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United States v. Bradley

United States Court of Appeals, Second Circuit

February 16, 2018

United States of America, Appellee,
v.
William E. Bradley, John B. Ohle, III, Defendants, Patricia Dalton Ohle, Festivus for the Rest of Us, Inc., The Museum of Sports History, LLC, The JSJD Grantor Trust, The Dalton Ohle Investment Property Trust, Movants-Appellants.

          Argued: January 23, 2018

         On Appeal from the United States District Court for the Southern District of New York

         This appeal raises two questions pertaining to this Court's jurisdiction. The first question is whether appeals from a 21 U.S.C. § 853(n) proceeding, in which third parties claim an interest in criminally forfeited property, are civil or criminal for purposes of Federal Rule of Appellate Procedure 4. We hold that § 853(n) proceedings are civil and, thus, governed by the time limits in Rule 4(a), which are jurisdictional because they implement the requirements of 28 U.S.C. § 2107.

         The second question is whether the clock starts to run on filing a notice of appeal at time one, when a district court enters an initial order announcing its decision, or at time two, when the district court enters a later order reaffirming its decision and explaining its reasoning. We hold that the clock starts to run at the issuance of the first order and does not reset at the issuance of the second order.

         Because Appellants did not file their notice of appeal within sixty days of the district court's first order, as required by Rule 4(a), we DISMISS the appeal for lack of jurisdiction.

          Nanette L. Davis, Special Assistant United States Attorney, (Stanley J. Okula, Jr., Special Assistant United States Attorney, Micah W.J. Smith, Sarah Lathleen Eddy, Assistant United States Attorneys, on the brief), United States Attorney's Office for the Southern District of New York, for Appellee.

          Wesley D. Ehrhardt (Hiram C. Eastland, Jr., Eastland Law Offices, PLLC, Greenwood, Miss., on the brief), Patterson Ehrhardt PLLC, Como, Miss., for Movants- Appellants.

          Before: Leval, Calabresi, and Cabranes, Circuit Judges.

          Calabresi, Circuit Judge.

         This appeal presents two questions, not previously settled by this Court, concerning the application of Federal Rule of Appellate Procedure 4. The first question is whether a 21 U.S.C. § 853(n) proceeding, in which third parties claim an interest in criminally forfeited property, is civil or criminal. The second question is whether the clock starts to run on filing a notice of appeal from the court's denial of a motion seeking "Relief from a Judgment of Order" under Federal Rule of Civil Procedure 60 at time one, when a district court enters an initial order announcing its decision, or at time two, when the district court enters a later order reaffirming its decision and explaining its reasoning.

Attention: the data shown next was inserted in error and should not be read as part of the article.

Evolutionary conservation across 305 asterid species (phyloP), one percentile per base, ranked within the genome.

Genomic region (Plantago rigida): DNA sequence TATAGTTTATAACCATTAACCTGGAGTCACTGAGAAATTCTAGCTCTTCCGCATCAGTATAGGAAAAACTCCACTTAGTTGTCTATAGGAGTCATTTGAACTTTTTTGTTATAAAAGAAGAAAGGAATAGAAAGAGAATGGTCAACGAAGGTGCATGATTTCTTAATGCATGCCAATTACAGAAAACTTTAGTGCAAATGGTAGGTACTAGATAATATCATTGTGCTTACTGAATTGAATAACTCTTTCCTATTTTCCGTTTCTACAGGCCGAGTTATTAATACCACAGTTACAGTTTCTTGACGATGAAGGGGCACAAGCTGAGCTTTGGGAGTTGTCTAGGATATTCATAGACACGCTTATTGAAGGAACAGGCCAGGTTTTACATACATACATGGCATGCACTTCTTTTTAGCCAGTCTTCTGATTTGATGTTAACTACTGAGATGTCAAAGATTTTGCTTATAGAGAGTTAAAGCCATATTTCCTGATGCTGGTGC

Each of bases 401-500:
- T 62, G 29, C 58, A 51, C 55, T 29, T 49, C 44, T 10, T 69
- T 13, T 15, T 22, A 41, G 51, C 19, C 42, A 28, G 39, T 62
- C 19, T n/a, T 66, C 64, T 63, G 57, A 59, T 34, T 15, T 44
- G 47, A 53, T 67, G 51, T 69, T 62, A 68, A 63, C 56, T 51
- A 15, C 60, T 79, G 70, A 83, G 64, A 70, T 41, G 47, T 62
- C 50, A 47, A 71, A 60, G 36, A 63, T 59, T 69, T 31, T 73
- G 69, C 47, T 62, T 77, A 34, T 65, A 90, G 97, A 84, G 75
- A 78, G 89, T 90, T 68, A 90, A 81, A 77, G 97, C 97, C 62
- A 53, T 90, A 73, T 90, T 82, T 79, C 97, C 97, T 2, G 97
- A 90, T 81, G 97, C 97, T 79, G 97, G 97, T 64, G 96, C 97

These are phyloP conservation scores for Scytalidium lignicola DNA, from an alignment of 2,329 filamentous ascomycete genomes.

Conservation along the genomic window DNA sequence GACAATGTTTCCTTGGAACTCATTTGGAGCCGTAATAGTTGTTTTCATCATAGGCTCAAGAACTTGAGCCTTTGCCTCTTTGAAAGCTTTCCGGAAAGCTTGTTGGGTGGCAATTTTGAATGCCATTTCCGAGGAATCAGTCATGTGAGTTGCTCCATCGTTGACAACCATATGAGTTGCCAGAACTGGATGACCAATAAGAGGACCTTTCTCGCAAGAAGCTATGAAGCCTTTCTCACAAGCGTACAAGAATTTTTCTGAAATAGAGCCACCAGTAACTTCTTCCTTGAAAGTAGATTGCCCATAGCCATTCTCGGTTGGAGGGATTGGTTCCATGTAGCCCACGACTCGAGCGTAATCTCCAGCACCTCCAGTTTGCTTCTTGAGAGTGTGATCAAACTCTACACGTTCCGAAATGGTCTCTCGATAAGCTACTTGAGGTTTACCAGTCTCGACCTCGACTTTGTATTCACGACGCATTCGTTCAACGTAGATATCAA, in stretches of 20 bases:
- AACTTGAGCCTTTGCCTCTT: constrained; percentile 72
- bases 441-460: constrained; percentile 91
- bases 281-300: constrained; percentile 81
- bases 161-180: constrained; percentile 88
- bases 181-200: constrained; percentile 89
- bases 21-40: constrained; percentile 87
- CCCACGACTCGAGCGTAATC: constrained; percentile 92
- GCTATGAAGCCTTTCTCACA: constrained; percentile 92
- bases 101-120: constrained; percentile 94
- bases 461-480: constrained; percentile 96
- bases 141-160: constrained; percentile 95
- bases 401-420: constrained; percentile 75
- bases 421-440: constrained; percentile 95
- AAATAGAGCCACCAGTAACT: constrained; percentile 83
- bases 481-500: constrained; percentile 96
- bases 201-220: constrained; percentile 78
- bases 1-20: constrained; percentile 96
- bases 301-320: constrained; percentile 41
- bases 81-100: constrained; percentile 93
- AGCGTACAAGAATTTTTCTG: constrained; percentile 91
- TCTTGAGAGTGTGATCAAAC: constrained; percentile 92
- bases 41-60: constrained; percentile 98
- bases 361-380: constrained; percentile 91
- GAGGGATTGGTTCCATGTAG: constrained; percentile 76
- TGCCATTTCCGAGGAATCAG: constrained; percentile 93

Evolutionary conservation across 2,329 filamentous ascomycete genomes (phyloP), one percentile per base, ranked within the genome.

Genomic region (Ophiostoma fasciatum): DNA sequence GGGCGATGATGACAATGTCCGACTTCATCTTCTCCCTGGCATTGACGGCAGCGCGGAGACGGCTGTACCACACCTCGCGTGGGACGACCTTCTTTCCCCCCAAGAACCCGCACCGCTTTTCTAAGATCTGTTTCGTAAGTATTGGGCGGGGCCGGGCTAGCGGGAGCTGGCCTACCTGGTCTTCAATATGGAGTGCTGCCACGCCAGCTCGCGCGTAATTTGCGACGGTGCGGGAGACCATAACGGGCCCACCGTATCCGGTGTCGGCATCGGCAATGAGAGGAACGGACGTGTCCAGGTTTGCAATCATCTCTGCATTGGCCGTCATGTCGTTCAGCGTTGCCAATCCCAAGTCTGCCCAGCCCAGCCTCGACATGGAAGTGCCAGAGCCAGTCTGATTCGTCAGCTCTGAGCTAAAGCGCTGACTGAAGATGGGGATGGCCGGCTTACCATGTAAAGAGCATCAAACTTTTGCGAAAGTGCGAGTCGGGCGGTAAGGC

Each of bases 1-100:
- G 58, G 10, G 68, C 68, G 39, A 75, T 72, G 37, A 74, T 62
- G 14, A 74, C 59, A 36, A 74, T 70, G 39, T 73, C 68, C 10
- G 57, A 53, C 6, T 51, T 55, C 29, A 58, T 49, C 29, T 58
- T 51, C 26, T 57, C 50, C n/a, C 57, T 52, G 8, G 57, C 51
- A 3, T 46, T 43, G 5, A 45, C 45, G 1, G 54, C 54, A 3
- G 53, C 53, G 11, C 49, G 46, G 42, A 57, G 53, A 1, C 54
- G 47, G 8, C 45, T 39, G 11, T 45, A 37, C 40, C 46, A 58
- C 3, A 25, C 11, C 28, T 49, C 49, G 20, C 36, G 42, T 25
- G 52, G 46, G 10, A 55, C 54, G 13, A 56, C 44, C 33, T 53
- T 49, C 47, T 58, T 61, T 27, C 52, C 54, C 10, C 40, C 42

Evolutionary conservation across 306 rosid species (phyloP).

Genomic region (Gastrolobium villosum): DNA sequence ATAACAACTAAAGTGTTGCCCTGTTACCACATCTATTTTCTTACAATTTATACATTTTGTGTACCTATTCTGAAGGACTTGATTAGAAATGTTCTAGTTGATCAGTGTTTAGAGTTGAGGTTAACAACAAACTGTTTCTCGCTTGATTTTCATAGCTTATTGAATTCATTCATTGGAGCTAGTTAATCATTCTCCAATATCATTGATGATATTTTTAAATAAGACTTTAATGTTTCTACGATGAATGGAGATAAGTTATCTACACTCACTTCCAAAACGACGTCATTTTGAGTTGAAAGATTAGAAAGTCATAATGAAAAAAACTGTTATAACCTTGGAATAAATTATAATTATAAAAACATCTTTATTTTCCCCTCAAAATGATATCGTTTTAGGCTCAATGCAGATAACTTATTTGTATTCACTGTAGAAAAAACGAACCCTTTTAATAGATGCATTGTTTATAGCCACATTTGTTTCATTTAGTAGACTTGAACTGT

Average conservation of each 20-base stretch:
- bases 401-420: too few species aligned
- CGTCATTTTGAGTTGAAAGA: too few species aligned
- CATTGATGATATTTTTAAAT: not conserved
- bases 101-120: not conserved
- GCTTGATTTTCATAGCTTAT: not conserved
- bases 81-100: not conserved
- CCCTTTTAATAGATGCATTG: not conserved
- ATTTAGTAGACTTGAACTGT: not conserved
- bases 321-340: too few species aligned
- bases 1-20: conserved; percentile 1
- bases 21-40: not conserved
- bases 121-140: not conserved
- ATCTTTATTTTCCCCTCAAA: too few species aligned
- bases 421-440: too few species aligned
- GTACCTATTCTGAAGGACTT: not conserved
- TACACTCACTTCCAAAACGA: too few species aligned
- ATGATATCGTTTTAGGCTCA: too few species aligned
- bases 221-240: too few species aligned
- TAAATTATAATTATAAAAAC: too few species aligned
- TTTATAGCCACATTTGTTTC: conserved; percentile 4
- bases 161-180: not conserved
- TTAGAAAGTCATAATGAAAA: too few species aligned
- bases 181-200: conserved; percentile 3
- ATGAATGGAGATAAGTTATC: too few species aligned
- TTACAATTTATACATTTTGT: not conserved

I.

         On June 2, 2010, after a three-week jury trial before the United States District Court for the Southern District of New York, John B. Ohle, III was convicted of tax evasion and of conspiracy to commit fraud. In connection with that conviction, Ohle was required to forfeit both real and personal property, including significant sums of cash. Appellants Patricia Ohle, Festivus for the Rest of Us, Inc., The Museum of Sports History, LLC, The JSJD Grantor Trust, and The Dalton Ohle Investment Property Trust (collectively "Appellants") all filed petitions under 21 U.S.C. § 853(n) claiming interests in Ohle's forfeited property. In May 2013, the district court entered a stipulation and order enforcing a settlement agreement between Appellants and the Government which resolved Appellants' various ownership interests in the property.

         Two years later, Appellants returned to the district court claiming fraud and misconduct on the part of the Government. On this basis, they filed a motion under Federal Rule of Civil Procedure 60 to vacate that settlement agreement.

         On August 20, 2015, the district court entered an order denying Appellants' Rule 60 motion. The order stated: "Upon consideration, the Court hereby denies the motion. A Memorandum explaining the reasons for this ruling will issue in due course." United ...


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